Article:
So you wanna write a unit test

I think a lot of developers look at writing unit tests the way Saint Augustine thought of chastity: Oh Lord, give me the strength to write unit tests, just not yet. We know we should write unit tests, but somehow we keep putting it off. Well here are five things to keep in mind while you are trying to work up the ambition to write that test:

1) Don’t take all day

Unit tests that take an hour to run will be run at most once per hour. Who am I kidding? Unit tests that take an hour to run will get run once or twice a week if you are lucky. If you want developers to run your unit tests, they gotta go quick. They gotta be automated. And they gotta avoid a two hour or even a two minute set up.

Don’t get me wrong – longer running tests are fine, in fact they are great. Longer running tests that pound away at the database, that require all the servers to be running, that stress the heck out of the system are great. They are just not unit tests. Unit tests

should run quick with the setup that every developer has. They are your first line of defense, and in order to be any good they must be run often.

2) Silence, please

OK, this may be just me, but I hate chatty unit tests. When I run a test I want a simple answer to a simple question: work or no work? I don’t want to know how many elements are in the list, that you are now entering this or that method, and I certainly don’t need help with today’s date.

If the test fails, then I will crank up the old debugger or put in my own logging statements. A simple yes or no people.

3) Skip catching exceptions

Question: What is the difference between this JUnit test:

Public void testWidget() throws WidgetException {
Widget w = new Widget();
w. doSomething();
}

… and this one?

Public void testWidget() {
try {
Widget w = new Widget();
w. doSomething();
}
catch( WidgetException we) {
fail(“widget failed”, we );
}
}

The difference is that, should a WidgetExcpetion get thrown, the the first code fragment will fail with a nice stack trace pointing at the location of the actual failure. The second bit of code will also throw an exception saying that the test failed. But it will print a stack trace pointing the reader back to, well, the fail() statement. Buried somewhere in the nested stack traces will be the information you need to really figure out what went wrong. In short, the first example is not only less code, it works better!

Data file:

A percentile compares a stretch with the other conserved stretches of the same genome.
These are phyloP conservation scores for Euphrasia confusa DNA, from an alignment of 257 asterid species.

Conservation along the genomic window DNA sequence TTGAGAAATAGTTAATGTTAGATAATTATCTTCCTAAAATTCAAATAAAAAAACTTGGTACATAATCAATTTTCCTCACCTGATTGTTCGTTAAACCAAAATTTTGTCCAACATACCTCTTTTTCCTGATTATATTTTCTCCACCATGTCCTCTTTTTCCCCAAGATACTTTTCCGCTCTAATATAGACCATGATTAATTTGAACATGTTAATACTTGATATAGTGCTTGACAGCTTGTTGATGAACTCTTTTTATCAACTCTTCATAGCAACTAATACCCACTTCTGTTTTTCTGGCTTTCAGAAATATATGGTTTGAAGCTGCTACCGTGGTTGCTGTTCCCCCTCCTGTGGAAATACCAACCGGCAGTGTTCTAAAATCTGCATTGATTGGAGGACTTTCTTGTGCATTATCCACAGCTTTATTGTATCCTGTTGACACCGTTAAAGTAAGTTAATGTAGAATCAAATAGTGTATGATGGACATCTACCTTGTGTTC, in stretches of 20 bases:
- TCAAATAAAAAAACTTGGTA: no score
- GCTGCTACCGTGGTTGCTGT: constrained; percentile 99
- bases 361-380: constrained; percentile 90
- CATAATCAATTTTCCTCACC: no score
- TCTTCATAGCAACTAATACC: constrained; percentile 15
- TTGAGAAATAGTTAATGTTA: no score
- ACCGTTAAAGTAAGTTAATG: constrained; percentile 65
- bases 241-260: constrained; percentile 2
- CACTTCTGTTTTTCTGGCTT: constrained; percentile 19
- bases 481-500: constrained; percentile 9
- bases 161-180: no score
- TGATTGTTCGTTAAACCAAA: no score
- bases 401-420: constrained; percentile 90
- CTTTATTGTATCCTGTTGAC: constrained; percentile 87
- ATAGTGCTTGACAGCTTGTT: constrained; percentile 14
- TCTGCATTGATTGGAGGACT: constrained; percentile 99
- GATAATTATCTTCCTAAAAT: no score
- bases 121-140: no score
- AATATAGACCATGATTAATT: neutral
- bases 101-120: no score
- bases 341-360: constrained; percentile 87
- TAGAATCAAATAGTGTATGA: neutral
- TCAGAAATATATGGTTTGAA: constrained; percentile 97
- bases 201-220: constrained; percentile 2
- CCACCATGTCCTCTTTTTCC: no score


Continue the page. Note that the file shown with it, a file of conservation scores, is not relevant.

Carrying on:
If you do a lot of exception catching like this in your unit tests, you are working hard to ensure that everyone’s attention is called to the wrong place. Magicians have a term for this: misdirection. Magicians like misdirection, but then they are actually trying to obscure what is going on. Presumably you have other goals in mind.

Remember, unless you are testing some complex exception handling, if the test throws an exception, your work is done. Save the enthusiastic error handling for the times when it will make your program better.

4) Don’t write the War And Peace of test methods

Why is it that when some engineers start writing unit tests, they are suddenly transported back to Prom night? Ordinarily mild mannered programmers, who would never think of writing a 60 line method in real life, suddenly go on a drunken binge, spewing out 1700 line test methods, sans comments, sans structure, sans thought. Yes the rules are different when you are writing tests. No you don’t have to follow all the conventions, and no you don’t have to be as careful.



So you wanna write a unit test